“Polepole,” he said to me in Swahili as I stared up into his weathered face. I was ready to collapse from exhaustion. It translated as “slowly,” but took on more of a meaning like the old saying, “slow and steady wins the race.” I nodded, repeating the word back to him. And then I took one more step in the dark, frigid night air of Mount Kilimanjaro.
I spent most of my life making cautious, predictable choices. Last fall I decided to change that and booked this trip to challenge myself in a way I’d never done before. Now here I was setting out at midnight on the fourth day of the climb, accompanied only by a guide named Solomon. We were taking on the toughest part of Kili: the eighteen-hour summit hike. I had to keep a decent pace in order to make it to the top and come back down off the ice caps before the afternoon sun had a chance to melt the snow. That’s when the avalanches came. Although I wore a headlamp, its rays did not penetrate more than five feet. Besides the rocky ground, the only other things visible were the backs of Solomon’s scuffed-up Nikes a few steps ahead.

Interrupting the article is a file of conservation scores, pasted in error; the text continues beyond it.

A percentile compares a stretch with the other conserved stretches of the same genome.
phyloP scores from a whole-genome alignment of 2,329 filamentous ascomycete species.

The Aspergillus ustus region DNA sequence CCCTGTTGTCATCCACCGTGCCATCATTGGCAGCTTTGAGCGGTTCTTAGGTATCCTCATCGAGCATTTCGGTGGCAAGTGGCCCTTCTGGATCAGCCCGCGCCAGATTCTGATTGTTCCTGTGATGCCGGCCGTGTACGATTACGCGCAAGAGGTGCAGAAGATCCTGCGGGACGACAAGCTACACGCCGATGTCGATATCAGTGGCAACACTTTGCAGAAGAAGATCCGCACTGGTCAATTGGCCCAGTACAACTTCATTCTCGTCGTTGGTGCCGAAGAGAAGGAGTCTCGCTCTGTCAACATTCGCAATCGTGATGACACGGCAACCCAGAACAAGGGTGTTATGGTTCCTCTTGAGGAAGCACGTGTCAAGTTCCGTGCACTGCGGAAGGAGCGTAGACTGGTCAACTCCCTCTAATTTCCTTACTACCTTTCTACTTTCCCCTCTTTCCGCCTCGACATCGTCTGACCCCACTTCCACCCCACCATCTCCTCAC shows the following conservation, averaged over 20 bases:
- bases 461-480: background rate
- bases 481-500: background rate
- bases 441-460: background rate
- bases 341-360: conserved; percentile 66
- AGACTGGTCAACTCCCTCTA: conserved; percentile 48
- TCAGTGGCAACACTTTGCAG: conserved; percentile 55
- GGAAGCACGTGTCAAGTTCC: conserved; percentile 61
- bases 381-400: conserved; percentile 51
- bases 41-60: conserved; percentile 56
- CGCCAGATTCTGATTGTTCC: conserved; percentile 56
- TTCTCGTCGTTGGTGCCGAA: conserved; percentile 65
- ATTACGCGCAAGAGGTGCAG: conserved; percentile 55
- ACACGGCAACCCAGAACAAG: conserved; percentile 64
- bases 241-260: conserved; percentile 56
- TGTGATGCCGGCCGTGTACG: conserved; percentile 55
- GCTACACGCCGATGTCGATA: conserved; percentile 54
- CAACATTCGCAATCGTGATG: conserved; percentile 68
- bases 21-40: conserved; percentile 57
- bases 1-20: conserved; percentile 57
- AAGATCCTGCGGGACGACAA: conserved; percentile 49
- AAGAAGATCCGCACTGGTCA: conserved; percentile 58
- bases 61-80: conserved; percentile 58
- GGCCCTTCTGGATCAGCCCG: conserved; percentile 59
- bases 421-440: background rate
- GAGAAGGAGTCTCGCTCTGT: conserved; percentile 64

He had taken a sudden turn to the left. As I attempted to follow him, the rubble beneath my boots gave out. My feet slid an inch, then a few more, and I was sure that I would tumble down the mountainside at any moment. I panicked, hyperventilating the oxygen-deficient air, the coldness of it scalding my lungs. I fell onto all fours and clutched the gravel.
Solomon’s hand shot into the glow of my headlamp. I grabbed onto it and managed to muster up enough muscle to rise and plant myself into the ground. He then led me to a more solid piece of earth. “You’re tired. Eat something.”
It was true. For the past hour I’d experienced gnawing hunger pains, but I was afraid to stay still and allow the bitter chill to creep further into my bones. I shook my head no.
Solomon put his hand on my shoulder. “This is not a race, Rachel. You must take a break.” I knew he was right.